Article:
“Science fiction was not very well thought of when I did Star Wars. It was very hard to get a science fiction film off the ground. Special effects films were almost nonexistent,” said Lucas, whose most popular work at that point was a low-budget coming-of-age comedy, albeit a very successful one.
“Because they were considered complicated and people didn't understand them, to do a complicated science fiction film that involves special effects was unheard of at that point.”
While the genre mashups of the script were groundbreaking, A New Hope also ushered in the next advancements in special effects. The limited budget meant applying practical effects techniques, many of which had origins dating back to the silent film era. It also provided opportunities to showcase developments in technology that had been expensive in the past. This included a motion control camera system created by visual effects supervisor John Dykstra, once too expensive, now cost-efficient and practical for productions such as A New Hope.
Lucas knew that special effects didn't have the capacity to shoulder the burden of making a good movie. Like many people after first seeing 2001: A Space Odyssey, he noticed the expanded role they had played in the movie’s success. He now saw their potential as simply another storytelling device, on par with compelling characters and an exciting plot.
As he finished up initial drafts of the story, one problem became obvious: It was too big. Like J.R.R.Tolkien before him, he was forced to split his tale into sections. Each act in the script was big enough to sustain its own film, not including a massive backstory (our future prequels). In the beginning, we were in the middle.
"I took the first act, and I said, ‘I'll make the movie about this, because I think I can get this done. This is sort of within the range of what I can do,’” said Lucas.
"So I made a movie out of the first act and then that was such a hit I was able to do the second two acts. And then after that was down, I said, ‘Maybe I'll go back and tell the backstory and it will be all one whole piece, so you can follow the whole story.’"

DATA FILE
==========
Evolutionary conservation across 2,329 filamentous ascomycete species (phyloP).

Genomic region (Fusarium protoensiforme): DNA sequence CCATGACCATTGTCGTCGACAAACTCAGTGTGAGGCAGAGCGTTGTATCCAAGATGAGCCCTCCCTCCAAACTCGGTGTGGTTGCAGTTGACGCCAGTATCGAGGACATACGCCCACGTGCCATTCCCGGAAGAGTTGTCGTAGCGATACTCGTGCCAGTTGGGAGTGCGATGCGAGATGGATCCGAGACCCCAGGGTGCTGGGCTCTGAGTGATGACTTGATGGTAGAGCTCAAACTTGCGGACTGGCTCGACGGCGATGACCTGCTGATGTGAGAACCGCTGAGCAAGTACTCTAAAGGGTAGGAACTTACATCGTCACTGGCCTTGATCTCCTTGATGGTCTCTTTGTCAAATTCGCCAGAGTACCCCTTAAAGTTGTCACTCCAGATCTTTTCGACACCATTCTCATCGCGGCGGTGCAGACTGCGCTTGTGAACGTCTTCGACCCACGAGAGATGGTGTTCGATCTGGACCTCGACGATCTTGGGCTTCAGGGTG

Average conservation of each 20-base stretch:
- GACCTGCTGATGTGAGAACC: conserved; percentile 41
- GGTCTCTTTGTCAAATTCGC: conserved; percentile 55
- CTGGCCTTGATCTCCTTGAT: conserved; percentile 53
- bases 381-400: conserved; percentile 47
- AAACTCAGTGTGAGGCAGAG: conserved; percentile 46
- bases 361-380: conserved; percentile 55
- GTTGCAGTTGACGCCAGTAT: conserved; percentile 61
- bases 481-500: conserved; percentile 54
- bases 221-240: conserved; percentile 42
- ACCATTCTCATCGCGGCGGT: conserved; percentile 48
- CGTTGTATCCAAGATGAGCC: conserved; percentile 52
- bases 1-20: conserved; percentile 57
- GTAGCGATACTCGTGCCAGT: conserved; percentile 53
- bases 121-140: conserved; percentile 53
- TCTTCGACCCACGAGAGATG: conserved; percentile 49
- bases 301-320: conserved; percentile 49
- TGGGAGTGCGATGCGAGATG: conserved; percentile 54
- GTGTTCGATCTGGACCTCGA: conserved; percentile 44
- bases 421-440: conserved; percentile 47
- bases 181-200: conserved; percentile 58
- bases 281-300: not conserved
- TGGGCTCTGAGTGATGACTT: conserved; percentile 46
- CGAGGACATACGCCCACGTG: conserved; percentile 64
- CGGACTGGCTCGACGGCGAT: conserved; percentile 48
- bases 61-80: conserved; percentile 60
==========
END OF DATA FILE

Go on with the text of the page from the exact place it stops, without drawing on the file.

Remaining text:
Lucas would later integrate several elements from his early drafts that were left out of A New Hope into episodes I-III. The Lucasfilm Story Group, a creative coalition that acts as overseers of canonical material, would similarly repurpose ideas, names and places from Lucas’ early writings for future Star Wars stories.
In one interview, Maltin asked Lucas if there was a particular part in the movie that stood out as his favorite. “I would say in Star Wars it's him going out and looking at the sun as my favorite moment,” replied Lucas.
This scene, where Luke watches the dual suns setting on Tatooine, is a perfect example of silent film-style visual action pushing the story forward with little to no dialogue. There are no X-wings or even a lightsaber. The telling moment required a very subtle performance from Mark Hamill while a John Williams score works its magic. The crescendo syncs perfectly with the audience feeling Luke’s wish for a call to adventure that has yet to arrive. It’s the blend of elements Lucas wanted from the beginning for what Steven Spielberg once called “the movie of the century.”
Lucas added, “It's the moment that's the most like me in terms of my view of what I do. I'm sort of always standing out there looking at the sunset, thinking about where I'm going to go from here.”